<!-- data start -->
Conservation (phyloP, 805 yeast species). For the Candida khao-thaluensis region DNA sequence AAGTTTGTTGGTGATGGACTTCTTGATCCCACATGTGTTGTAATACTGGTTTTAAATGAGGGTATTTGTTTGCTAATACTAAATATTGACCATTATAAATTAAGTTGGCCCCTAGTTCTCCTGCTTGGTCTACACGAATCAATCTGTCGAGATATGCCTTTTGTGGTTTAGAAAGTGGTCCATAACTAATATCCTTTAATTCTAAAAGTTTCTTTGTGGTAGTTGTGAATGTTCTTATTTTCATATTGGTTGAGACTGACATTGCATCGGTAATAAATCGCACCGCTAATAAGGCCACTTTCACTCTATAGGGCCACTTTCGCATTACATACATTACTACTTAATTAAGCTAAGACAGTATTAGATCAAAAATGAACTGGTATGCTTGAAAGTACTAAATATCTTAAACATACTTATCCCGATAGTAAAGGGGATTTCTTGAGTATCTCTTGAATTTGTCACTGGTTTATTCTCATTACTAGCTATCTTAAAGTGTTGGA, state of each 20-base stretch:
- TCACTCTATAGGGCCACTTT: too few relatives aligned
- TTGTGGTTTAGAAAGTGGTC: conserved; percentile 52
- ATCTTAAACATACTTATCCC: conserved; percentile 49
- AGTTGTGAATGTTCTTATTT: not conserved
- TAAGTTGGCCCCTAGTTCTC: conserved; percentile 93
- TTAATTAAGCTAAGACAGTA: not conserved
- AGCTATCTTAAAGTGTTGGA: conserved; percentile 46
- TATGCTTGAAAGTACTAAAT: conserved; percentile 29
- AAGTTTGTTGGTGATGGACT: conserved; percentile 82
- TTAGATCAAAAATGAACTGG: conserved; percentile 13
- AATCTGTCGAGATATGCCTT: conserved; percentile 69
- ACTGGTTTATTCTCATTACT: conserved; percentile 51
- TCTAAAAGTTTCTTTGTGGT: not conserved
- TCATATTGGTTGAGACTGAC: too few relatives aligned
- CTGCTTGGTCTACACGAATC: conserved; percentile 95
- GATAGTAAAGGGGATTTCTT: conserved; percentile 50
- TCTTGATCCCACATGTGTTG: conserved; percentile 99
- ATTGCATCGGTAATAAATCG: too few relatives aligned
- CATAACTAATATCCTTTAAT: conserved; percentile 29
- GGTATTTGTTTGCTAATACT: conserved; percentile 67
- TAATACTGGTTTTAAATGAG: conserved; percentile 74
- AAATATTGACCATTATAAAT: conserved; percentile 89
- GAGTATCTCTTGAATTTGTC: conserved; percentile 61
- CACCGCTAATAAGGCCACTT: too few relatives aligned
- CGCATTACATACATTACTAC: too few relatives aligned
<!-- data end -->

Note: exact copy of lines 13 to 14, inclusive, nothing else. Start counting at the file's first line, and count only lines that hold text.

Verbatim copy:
- ACTGGTTTATTCTCATTACT: conserved; percentile 51
- TCTAAAAGTTTCTTTGTGGT: not conserved